Well, here it is folks, the final postcard from my North America trip.
Carolyn Hall (see Postcard from Santa Rosa, below) drove with us to San Francisco and was a great guide, pulling us off the highway for lunch at Book Passages (a glorious book store too) near San Rafael.
We drove across the Golden Gate Bridge – is there any better way to enter a city? – and I, for one, was as excited as a little kid (I may have been the only one in the car skipping about on the inside. Carolyn’s done it many times and the driver was, well, driving).
Then she tested our driver’s skill, and nerve, by sending him up one of those terraced streets that San Francisco is renowned for. Every block was either an uncontrolled intersection or lights – you want to be the leading car when you reach the intersection as that’s the only flat place to stop, and not 3 cars back on the steep slope! But we wouldn’t have swapped the experience for the world, and next day, when riding one of the famous cable cars, saw a street – or didn’t see a street – that seemed to disappear off the edge! Filbert Street has a 31.5% grade … Stephen von Worley has written about driving such streets and compiled a list of what he considers to be the 10 steepest.
the measuring tape reels back
into its case
– Carolyn Hall
Carolyn had more haiku fun in store for us with a group gathering at her apartment and then strolling round the corner to a great Thai restaurant.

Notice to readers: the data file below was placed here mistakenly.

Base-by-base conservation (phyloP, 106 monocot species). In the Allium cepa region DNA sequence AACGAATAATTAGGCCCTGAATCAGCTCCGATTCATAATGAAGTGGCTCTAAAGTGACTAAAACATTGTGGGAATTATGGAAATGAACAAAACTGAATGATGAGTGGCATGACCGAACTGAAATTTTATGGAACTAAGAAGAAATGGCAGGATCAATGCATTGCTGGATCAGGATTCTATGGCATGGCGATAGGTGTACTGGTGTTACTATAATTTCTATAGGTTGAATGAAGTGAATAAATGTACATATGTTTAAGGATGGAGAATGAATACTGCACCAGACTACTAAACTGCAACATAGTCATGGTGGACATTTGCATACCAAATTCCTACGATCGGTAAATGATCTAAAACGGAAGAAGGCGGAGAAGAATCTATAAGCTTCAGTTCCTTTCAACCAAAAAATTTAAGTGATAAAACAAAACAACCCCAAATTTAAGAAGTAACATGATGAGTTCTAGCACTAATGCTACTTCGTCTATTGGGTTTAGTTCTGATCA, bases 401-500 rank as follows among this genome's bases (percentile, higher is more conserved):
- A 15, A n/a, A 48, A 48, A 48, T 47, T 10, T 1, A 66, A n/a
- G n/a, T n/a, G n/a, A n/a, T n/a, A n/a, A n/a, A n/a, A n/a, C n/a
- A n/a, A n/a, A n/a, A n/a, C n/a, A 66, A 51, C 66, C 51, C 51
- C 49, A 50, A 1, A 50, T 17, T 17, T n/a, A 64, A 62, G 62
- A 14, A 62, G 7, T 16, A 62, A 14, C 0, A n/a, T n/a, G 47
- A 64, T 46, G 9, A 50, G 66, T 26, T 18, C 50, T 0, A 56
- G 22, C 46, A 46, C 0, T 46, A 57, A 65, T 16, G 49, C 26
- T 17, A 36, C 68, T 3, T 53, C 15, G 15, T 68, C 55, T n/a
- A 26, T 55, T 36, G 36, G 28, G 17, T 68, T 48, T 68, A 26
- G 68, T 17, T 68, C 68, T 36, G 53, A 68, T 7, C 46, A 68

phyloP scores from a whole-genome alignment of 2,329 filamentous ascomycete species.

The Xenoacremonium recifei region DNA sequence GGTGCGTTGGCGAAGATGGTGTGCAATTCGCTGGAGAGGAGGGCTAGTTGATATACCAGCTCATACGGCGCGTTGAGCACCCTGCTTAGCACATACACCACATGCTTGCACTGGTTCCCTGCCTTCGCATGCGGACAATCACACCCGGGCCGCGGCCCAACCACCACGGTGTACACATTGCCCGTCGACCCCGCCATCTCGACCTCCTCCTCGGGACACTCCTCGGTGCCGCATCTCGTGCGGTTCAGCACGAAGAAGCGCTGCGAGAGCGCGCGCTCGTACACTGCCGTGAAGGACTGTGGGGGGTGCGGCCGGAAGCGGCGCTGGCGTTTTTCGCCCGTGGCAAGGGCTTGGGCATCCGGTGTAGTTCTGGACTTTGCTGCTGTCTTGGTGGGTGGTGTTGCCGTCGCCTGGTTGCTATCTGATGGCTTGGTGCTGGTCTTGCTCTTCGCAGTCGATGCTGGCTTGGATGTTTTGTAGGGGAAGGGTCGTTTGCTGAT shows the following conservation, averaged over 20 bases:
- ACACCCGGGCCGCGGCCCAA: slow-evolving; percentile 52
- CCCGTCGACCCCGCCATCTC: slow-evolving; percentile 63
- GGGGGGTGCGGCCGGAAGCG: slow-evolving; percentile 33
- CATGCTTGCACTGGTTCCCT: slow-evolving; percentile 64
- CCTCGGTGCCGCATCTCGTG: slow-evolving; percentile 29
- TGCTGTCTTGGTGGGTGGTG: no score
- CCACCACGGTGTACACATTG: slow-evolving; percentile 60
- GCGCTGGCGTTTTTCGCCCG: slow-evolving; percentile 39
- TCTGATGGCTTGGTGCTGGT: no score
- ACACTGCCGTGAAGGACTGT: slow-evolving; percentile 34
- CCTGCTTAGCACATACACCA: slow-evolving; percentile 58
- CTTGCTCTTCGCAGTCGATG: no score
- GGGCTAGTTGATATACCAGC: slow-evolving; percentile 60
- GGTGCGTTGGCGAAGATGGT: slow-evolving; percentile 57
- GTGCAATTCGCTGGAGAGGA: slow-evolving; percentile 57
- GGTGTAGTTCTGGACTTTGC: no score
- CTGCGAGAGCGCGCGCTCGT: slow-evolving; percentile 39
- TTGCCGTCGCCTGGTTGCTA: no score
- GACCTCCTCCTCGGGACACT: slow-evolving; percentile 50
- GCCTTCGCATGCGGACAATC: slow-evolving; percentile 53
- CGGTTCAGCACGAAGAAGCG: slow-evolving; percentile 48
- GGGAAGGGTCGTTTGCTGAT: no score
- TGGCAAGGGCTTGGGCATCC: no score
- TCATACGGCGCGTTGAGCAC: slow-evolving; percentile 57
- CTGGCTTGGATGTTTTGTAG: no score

Patricia Machmiller is a well-known name in haiku and I was pleased to sit in on her session at Haiku North America in 2013. She began writing in 1975 with Kiyoshi and Kiyoko Tokutomi, founders of the Yuki Teikei Haiku Society, and was the society’s president from 1978 to 1981, and is currently treasurer. Patricia is also a talented brush painter and has held exhibitions of her work. Her delightful sense of humour came to the fore during our meal and I was amazed to hear that she’s not long recovered from a broken neck, a dreadful injury that occurred when she was hit by a vehicle while out walking.
the ribbon on her dress
– Patricia Machmiller, winner of a 2016 THF Touchstone Award
published in Frogpond 38.2
Betty Arnold is editor of the Yuki Tekei’s magazine Geppo, as well as being a member of Haiku Poets of Northern California. She was introduced to haiku by Christopher Herold when he was still living in California and well remembers the serene atmosphere he created for his guests. A retired paediatrician, Betty also enjoys writing tanka but isn’t too bothered about getting her work published. She writes for her own pleasure.
welcome home surprise –
all along the driveway
– Betty Arnold
Sharon Pretti, who is a social worker in a care facility for adults, is relatively new to haiku but has already had poems appear in such august publications as Modern Haiku and Frogpond. Her partner, Richard, is a visual artist. See his website here.
acacia dust brushed
from the windshield
– Sharon Pretti, Second place in the 2015 Porad Haiku Award
Richard Bruns had told me the day before that although he didn’t write much haiku, he was nonetheless interested in it and liked hanging out with haiku folk! His write-up of our visit revealed a little more … he has in fact been interested in haiku since the 1960s and been writing poetry of all sorts off an on ever since! Joining HPNC after he retired in 2012 “forced a complete reassessment of my own work in the face of 21st century haiku standards”. Richard is attempting to meet that challenge and has had some success and is also enjoying writing science fiction poetry.
Thank you to everyone in these postcards who helped make my visit to the US so rewarding. It was a pleasure to spend time with you all!